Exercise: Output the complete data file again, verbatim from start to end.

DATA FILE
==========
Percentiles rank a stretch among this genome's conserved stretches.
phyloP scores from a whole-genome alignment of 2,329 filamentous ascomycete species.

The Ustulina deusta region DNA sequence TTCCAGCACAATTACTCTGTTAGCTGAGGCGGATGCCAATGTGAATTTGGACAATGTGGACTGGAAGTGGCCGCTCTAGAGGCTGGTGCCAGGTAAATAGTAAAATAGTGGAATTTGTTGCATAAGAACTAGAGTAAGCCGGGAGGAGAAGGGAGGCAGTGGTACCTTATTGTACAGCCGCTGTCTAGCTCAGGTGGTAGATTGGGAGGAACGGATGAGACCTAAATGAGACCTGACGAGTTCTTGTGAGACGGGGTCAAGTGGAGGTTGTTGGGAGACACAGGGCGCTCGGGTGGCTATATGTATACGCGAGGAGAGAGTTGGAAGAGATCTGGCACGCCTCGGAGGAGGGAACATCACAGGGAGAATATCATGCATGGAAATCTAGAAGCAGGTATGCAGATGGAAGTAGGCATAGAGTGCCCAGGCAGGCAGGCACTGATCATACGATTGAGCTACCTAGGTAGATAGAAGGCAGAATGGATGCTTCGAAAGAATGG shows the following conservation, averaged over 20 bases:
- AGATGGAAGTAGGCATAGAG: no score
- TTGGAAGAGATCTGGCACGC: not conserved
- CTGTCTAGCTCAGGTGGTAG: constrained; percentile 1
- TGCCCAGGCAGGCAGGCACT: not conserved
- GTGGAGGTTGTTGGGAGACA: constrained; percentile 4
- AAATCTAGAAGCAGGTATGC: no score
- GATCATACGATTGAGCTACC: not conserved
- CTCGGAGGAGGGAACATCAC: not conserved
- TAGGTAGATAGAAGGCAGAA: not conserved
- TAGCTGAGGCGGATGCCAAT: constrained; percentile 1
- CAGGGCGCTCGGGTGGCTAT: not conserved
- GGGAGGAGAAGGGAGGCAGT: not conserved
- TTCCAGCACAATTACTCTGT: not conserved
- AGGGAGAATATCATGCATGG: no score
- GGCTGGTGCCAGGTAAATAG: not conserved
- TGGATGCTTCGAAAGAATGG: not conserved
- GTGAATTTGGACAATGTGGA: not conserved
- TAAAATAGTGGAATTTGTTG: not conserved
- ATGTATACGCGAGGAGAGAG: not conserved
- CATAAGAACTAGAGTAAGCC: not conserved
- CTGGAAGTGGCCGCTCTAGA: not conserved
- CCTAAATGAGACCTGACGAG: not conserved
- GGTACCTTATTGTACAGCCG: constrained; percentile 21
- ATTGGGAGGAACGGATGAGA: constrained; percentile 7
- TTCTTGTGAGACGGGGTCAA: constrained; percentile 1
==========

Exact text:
Percentiles rank a stretch among this genome's conserved stretches.
phyloP scores from a whole-genome alignment of 2,329 filamentous ascomycete species.

The Ustulina deusta region DNA sequence TTCCAGCACAATTACTCTGTTAGCTGAGGCGGATGCCAATGTGAATTTGGACAATGTGGACTGGAAGTGGCCGCTCTAGAGGCTGGTGCCAGGTAAATAGTAAAATAGTGGAATTTGTTGCATAAGAACTAGAGTAAGCCGGGAGGAGAAGGGAGGCAGTGGTACCTTATTGTACAGCCGCTGTCTAGCTCAGGTGGTAGATTGGGAGGAACGGATGAGACCTAAATGAGACCTGACGAGTTCTTGTGAGACGGGGTCAAGTGGAGGTTGTTGGGAGACACAGGGCGCTCGGGTGGCTATATGTATACGCGAGGAGAGAGTTGGAAGAGATCTGGCACGCCTCGGAGGAGGGAACATCACAGGGAGAATATCATGCATGGAAATCTAGAAGCAGGTATGCAGATGGAAGTAGGCATAGAGTGCCCAGGCAGGCAGGCACTGATCATACGATTGAGCTACCTAGGTAGATAGAAGGCAGAATGGATGCTTCGAAAGAATGG shows the following conservation, averaged over 20 bases:
- AGATGGAAGTAGGCATAGAG: no score
- TTGGAAGAGATCTGGCACGC: not conserved
- CTGTCTAGCTCAGGTGGTAG: constrained; percentile 1
- TGCCCAGGCAGGCAGGCACT: not conserved
- GTGGAGGTTGTTGGGAGACA: constrained; percentile 4
- AAATCTAGAAGCAGGTATGC: no score
- GATCATACGATTGAGCTACC: not conserved
- CTCGGAGGAGGGAACATCAC: not conserved
- TAGGTAGATAGAAGGCAGAA: not conserved
- TAGCTGAGGCGGATGCCAAT: constrained; percentile 1
- CAGGGCGCTCGGGTGGCTAT: not conserved
- GGGAGGAGAAGGGAGGCAGT: not conserved
- TTCCAGCACAATTACTCTGT: not conserved
- AGGGAGAATATCATGCATGG: no score
- GGCTGGTGCCAGGTAAATAG: not conserved
- TGGATGCTTCGAAAGAATGG: not conserved
- GTGAATTTGGACAATGTGGA: not conserved
- TAAAATAGTGGAATTTGTTG: not conserved
- ATGTATACGCGAGGAGAGAG: not conserved
- CATAAGAACTAGAGTAAGCC: not conserved
- CTGGAAGTGGCCGCTCTAGA: not conserved
- CCTAAATGAGACCTGACGAG: not conserved
- GGTACCTTATTGTACAGCCG: constrained; percentile 21
- ATTGGGAGGAACGGATGAGA: constrained; percentile 7
- TTCTTGTGAGACGGGGTCAA: constrained; percentile 1